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Unformatted text preview: Page 1 of 6 CHE 361: Leastsquares Fit of Step Responses: step2g
First copy the Simulink example file "HW5_1sim.mdl" from the class web site into your
directory folder where all your other MATLAB files for this course are stored. Then start
MATLAB and "browse" to your MATLAB folder (which contains the .p files from the
Bioreactor project) and double click on "HW5_1sim.mdl". You should see: The "U_steps_in" block has been set up for a unit step input. (Double click to open).
Under the Simulation pulldown menu select "Start" or click on the > arrow in the tool bar to
run the simulation and create the plot shown: Y', output deviation variable HW5  Problem 1: CHE 361
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0.8
0.6
0.4
0.2
0 0 1 3 2
Time Double click the button box with a bottom label of "Step_Analysis" and go to the MATLAB
Command Window to see the following output: 4 5 Page 2 of 6 step2g.m Nonlinear curve fit with simplex algorithm.
step2g.p = pcode version for consistency
MATLAB v2011b use  Feb. 7, 2012
G(s) from step response data.
FMINSEARCH uses the NelderMead simplex algorithm
to minimize the norm of the error (datamodel).
Copyright (c) 20012012 Dr.K.L. Levien
Chemical Engineering, Oregon State University
First ... loading the response data file.
This file must have 3 columns containing
ascii data (t,yfull,ydev)
 it MUST be named tYout.dat
First look at the shape of the data response.
Then make your choice of the kind of transfer function.
Step Response DATA: to be fitted using step2g.m MATLAB File
1 Output Deviation Variable, ydev 0.9
0.8
0.7
0.6 GO TO THE
COMMAND WINDOW !! 0.5
0.4 Use the Figure Editor to remove these
four text lines if you PRINT this plot 0.3
0.2
0.1
0 0 1 3 2
Time You may now EXIT (pick 0) in order to
EDIT & PRINT this plot of only the data,
or you can go on to the fitting step .... Specify general type of G(s)

 Enter:




0 to EXIT




1 for 1st order model


2 for 2nd order model


3 for 1st/2nd order model




4 for 1st/2nd with zero at origin 

Enter choice 1,2,3 or 4 : 1 4 5 Page 3 of 6 HOW to treat KM
Enter 0 for computer adjusted
Enter 1 for fixed KM : 1
For standard G(s) form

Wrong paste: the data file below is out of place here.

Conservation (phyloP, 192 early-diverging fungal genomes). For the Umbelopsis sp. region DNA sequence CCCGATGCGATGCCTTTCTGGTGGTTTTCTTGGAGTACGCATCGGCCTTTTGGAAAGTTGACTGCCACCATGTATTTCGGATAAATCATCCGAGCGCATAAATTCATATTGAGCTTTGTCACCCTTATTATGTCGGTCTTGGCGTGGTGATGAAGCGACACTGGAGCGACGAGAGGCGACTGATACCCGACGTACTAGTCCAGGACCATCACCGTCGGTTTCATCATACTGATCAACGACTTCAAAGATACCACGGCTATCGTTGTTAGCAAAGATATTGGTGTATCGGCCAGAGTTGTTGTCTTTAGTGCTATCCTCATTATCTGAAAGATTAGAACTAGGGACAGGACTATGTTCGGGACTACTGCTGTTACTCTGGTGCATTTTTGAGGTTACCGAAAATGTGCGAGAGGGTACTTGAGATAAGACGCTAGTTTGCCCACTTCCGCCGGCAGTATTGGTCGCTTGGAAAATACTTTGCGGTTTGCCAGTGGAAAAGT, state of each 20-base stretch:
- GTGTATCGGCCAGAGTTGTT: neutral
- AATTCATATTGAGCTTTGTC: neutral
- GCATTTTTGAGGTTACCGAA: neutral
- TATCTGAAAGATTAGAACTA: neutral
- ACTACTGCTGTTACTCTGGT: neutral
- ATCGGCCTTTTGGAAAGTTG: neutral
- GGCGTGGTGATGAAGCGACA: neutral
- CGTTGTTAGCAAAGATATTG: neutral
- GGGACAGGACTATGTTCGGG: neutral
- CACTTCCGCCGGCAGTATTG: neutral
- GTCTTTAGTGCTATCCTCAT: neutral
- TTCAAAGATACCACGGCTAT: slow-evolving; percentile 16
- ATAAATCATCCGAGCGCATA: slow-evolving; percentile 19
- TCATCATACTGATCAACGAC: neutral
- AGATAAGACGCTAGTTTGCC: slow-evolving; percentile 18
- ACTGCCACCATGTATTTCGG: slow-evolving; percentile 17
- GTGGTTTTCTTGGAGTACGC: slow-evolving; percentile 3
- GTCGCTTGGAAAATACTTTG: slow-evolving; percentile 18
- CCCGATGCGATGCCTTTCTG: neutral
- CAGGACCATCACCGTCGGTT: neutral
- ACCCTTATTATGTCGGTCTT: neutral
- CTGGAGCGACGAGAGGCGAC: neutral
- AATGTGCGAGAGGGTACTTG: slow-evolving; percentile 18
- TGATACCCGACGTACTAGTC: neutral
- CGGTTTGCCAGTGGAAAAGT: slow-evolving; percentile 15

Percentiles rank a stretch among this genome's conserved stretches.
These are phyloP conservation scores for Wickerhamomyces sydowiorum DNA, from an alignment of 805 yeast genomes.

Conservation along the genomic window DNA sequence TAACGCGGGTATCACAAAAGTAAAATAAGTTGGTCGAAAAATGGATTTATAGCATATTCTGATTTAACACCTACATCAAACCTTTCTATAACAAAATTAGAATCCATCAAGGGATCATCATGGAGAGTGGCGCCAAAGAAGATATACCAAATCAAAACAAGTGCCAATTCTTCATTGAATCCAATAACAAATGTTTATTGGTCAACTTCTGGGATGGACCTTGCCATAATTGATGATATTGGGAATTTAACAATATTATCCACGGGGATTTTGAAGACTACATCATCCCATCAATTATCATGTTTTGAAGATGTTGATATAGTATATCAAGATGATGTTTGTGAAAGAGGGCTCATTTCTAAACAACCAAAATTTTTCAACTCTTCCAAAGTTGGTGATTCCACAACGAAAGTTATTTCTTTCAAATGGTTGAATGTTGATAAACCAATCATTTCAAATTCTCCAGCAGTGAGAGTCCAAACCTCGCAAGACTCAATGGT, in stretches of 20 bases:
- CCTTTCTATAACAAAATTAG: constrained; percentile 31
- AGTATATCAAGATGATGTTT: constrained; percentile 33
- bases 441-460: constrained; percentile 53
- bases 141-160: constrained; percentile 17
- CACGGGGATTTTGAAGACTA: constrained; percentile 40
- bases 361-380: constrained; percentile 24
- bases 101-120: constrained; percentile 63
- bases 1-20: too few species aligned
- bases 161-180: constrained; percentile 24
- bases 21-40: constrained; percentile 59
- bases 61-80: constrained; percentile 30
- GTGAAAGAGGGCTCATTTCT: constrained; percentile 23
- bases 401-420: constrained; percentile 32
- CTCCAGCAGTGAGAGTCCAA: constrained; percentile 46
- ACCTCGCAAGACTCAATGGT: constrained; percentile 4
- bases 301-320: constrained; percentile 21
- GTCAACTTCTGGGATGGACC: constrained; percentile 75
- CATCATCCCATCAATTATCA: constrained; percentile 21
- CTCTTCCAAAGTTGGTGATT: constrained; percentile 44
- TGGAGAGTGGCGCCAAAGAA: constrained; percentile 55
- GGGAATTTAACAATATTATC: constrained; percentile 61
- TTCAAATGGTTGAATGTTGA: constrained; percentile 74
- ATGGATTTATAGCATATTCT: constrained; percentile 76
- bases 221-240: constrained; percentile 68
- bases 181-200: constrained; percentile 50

Fixed KM = 1
HOW to treat time delay
Enter 0 for computer adjusted
Enter 1 for fixed time delay : 1
For standard G(s) form
Fixed time delay = 0
Enter estimate of tau : 2
End
 Final Parameters Final KM
= 1.0000
Final time delay = 0.0000
Final tau
= 1.0000
 Poles and zeros One pole at s = 1
How GOOD was your fit ??
The sum of the squares of
your model errors = 2.0783e008
but the more data points you have, the bigger the
number will be. Thus you need to divide by the
number of points to get the per_data_pt
contribution to the sum of the squared errors.
Your value for this model
and data set was = 3.9213e010
for a total of 53 data points.
 Page 4 of 6 Often you will use the fixed KM = gain*step size and fixed time delay options to reduce the
number of parameters that must be fitted. For example in the bioreactor project there is NO
time delay and you can preCALCULATE your new output steadystate value from the
steadystate equations.
NOTE  BE CAREFUL: step2g uses KM, not just K. This means that to calculate the
"gain", the final (new steadystate) KM value of the output deviation variable must be divided
by the size of the input step (M).
To try a more complicated transfer function, change G to the 1st/2nd form shown in the
diagram below where K = 2, tau = 0.25, zeta = 1.25 and tauz = 1: Changing the t and y limits of the plot block "PC_graphY", running the simulation and then
using the "button" box results in the following selfscaled plot from step2g. Page 5 of 6 Step Response DATA: to be fitted using step2g.m MATLAB File
3.5 3 Output Deviation Variable, ydev Y', output deviation variable HW5  Problem 1: CHE 361
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5
4
3
2
1
0 2.5 2 1.5 GO TO THE
COMMAND WINDOW !!
Use the Figure Editor to remove these
four text lines if you PRINT this plot 1 0.5 0 1 2